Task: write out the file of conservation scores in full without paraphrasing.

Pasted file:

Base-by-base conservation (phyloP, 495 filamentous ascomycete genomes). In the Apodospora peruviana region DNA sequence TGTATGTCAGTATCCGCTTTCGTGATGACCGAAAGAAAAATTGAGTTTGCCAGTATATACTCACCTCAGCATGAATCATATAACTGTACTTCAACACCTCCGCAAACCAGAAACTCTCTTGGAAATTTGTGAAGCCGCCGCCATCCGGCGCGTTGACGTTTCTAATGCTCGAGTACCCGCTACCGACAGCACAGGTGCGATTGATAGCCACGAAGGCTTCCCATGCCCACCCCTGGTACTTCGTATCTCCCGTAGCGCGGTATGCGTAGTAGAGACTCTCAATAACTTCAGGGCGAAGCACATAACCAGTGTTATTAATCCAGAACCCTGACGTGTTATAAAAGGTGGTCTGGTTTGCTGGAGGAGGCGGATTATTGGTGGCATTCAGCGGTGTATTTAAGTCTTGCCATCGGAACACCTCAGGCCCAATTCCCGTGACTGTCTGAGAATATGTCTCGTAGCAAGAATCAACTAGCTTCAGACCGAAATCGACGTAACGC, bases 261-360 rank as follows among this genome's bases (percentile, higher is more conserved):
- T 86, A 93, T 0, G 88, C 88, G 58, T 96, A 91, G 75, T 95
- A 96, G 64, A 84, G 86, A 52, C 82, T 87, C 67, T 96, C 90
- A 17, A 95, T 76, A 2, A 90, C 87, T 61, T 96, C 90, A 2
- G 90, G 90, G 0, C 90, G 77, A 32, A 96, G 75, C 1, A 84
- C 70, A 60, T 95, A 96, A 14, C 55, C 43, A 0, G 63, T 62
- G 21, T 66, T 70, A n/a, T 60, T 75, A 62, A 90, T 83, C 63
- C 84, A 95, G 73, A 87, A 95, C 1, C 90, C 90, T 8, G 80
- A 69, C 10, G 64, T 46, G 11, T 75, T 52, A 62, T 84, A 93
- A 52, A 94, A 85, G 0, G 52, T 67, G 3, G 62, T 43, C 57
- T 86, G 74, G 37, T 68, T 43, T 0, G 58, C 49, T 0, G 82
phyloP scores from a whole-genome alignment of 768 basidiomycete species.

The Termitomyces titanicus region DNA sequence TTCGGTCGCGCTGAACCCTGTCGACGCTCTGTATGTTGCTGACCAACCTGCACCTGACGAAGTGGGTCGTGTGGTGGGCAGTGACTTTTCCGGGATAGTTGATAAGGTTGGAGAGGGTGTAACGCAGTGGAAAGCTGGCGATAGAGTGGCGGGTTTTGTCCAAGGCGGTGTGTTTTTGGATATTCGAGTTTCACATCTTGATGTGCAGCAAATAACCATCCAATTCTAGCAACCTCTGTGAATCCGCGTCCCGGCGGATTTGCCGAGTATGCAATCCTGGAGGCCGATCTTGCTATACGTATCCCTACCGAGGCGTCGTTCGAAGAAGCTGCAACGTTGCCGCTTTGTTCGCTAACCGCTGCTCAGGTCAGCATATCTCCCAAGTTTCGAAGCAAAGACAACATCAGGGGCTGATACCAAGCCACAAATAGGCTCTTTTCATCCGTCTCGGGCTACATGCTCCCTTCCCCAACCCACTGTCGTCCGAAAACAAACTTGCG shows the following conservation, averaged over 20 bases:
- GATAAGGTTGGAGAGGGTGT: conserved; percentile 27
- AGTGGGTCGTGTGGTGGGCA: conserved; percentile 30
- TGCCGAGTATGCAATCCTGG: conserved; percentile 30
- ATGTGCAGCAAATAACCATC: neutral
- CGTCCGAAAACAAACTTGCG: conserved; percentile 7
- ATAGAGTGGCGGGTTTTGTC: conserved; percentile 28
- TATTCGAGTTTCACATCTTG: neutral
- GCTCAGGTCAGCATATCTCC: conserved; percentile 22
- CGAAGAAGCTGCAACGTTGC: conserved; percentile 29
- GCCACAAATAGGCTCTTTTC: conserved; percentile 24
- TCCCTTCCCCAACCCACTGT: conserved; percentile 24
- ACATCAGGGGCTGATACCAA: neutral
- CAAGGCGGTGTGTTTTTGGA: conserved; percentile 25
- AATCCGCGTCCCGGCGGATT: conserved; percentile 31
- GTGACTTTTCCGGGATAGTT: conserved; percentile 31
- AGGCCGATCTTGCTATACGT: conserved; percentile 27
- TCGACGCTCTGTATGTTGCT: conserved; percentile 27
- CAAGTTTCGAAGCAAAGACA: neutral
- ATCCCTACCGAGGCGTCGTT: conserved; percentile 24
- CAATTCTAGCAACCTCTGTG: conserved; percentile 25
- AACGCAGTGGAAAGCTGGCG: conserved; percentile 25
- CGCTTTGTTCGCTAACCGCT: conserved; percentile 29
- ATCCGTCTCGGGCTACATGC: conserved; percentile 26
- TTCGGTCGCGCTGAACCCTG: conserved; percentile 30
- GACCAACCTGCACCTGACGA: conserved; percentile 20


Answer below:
Base-by-base conservation (phyloP, 495 filamentous ascomycete genomes). In the Apodospora peruviana region DNA sequence TGTATGTCAGTATCCGCTTTCGTGATGACCGAAAGAAAAATTGAGTTTGCCAGTATATACTCACCTCAGCATGAATCATATAACTGTACTTCAACACCTCCGCAAACCAGAAACTCTCTTGGAAATTTGTGAAGCCGCCGCCATCCGGCGCGTTGACGTTTCTAATGCTCGAGTACCCGCTACCGACAGCACAGGTGCGATTGATAGCCACGAAGGCTTCCCATGCCCACCCCTGGTACTTCGTATCTCCCGTAGCGCGGTATGCGTAGTAGAGACTCTCAATAACTTCAGGGCGAAGCACATAACCAGTGTTATTAATCCAGAACCCTGACGTGTTATAAAAGGTGGTCTGGTTTGCTGGAGGAGGCGGATTATTGGTGGCATTCAGCGGTGTATTTAAGTCTTGCCATCGGAACACCTCAGGCCCAATTCCCGTGACTGTCTGAGAATATGTCTCGTAGCAAGAATCAACTAGCTTCAGACCGAAATCGACGTAACGC, bases 261-360 rank as follows among this genome's bases (percentile, higher is more conserved):
- T 86, A 93, T 0, G 88, C 88, G 58, T 96, A 91, G 75, T 95
- A 96, G 64, A 84, G 86, A 52, C 82, T 87, C 67, T 96, C 90
- A 17, A 95, T 76, A 2, A 90, C 87, T 61, T 96, C 90, A 2
- G 90, G 90, G 0, C 90, G 77, A 32, A 96, G 75, C 1, A 84
- C 70, A 60, T 95, A 96, A 14, C 55, C 43, A 0, G 63, T 62
- G 21, T 66, T 70, A n/a, T 60, T 75, A 62, A 90, T 83, C 63
- C 84, A 95, G 73, A 87, A 95, C 1, C 90, C 90, T 8, G 80
- A 69, C 10, G 64, T 46, G 11, T 75, T 52, A 62, T 84, A 93
- A 52, A 94, A 85, G 0, G 52, T 67, G 3, G 62, T 43, C 57
- T 86, G 74, G 37, T 68, T 43, T 0, G 58, C 49, T 0, G 82
phyloP scores from a whole-genome alignment of 768 basidiomycete species.

The Termitomyces titanicus region DNA sequence TTCGGTCGCGCTGAACCCTGTCGACGCTCTGTATGTTGCTGACCAACCTGCACCTGACGAAGTGGGTCGTGTGGTGGGCAGTGACTTTTCCGGGATAGTTGATAAGGTTGGAGAGGGTGTAACGCAGTGGAAAGCTGGCGATAGAGTGGCGGGTTTTGTCCAAGGCGGTGTGTTTTTGGATATTCGAGTTTCACATCTTGATGTGCAGCAAATAACCATCCAATTCTAGCAACCTCTGTGAATCCGCGTCCCGGCGGATTTGCCGAGTATGCAATCCTGGAGGCCGATCTTGCTATACGTATCCCTACCGAGGCGTCGTTCGAAGAAGCTGCAACGTTGCCGCTTTGTTCGCTAACCGCTGCTCAGGTCAGCATATCTCCCAAGTTTCGAAGCAAAGACAACATCAGGGGCTGATACCAAGCCACAAATAGGCTCTTTTCATCCGTCTCGGGCTACATGCTCCCTTCCCCAACCCACTGTCGTCCGAAAACAAACTTGCG shows the following conservation, averaged over 20 bases:
- GATAAGGTTGGAGAGGGTGT: conserved; percentile 27
- AGTGGGTCGTGTGGTGGGCA: conserved; percentile 30
- TGCCGAGTATGCAATCCTGG: conserved; percentile 30
- ATGTGCAGCAAATAACCATC: neutral
- CGTCCGAAAACAAACTTGCG: conserved; percentile 7
- ATAGAGTGGCGGGTTTTGTC: conserved; percentile 28
- TATTCGAGTTTCACATCTTG: neutral
- GCTCAGGTCAGCATATCTCC: conserved; percentile 22
- CGAAGAAGCTGCAACGTTGC: conserved; percentile 29
- GCCACAAATAGGCTCTTTTC: conserved; percentile 24
- TCCCTTCCCCAACCCACTGT: conserved; percentile 24
- ACATCAGGGGCTGATACCAA: neutral
- CAAGGCGGTGTGTTTTTGGA: conserved; percentile 25
- AATCCGCGTCCCGGCGGATT: conserved; percentile 31
- GTGACTTTTCCGGGATAGTT: conserved; percentile 31
- AGGCCGATCTTGCTATACGT: conserved; percentile 27
- TCGACGCTCTGTATGTTGCT: conserved; percentile 27
- CAAGTTTCGAAGCAAAGACA: neutral
- ATCCCTACCGAGGCGTCGTT: conserved; percentile 24
- CAATTCTAGCAACCTCTGTG: conserved; percentile 25
- AACGCAGTGGAAAGCTGGCG: conserved; percentile 25
- CGCTTTGTTCGCTAACCGCT: conserved; percentile 29
- ATCCGTCTCGGGCTACATGC: conserved; percentile 26
- TTCGGTCGCGCTGAACCCTG: conserved; percentile 30
- GACCAACCTGCACCTGACGA: conserved; percentile 20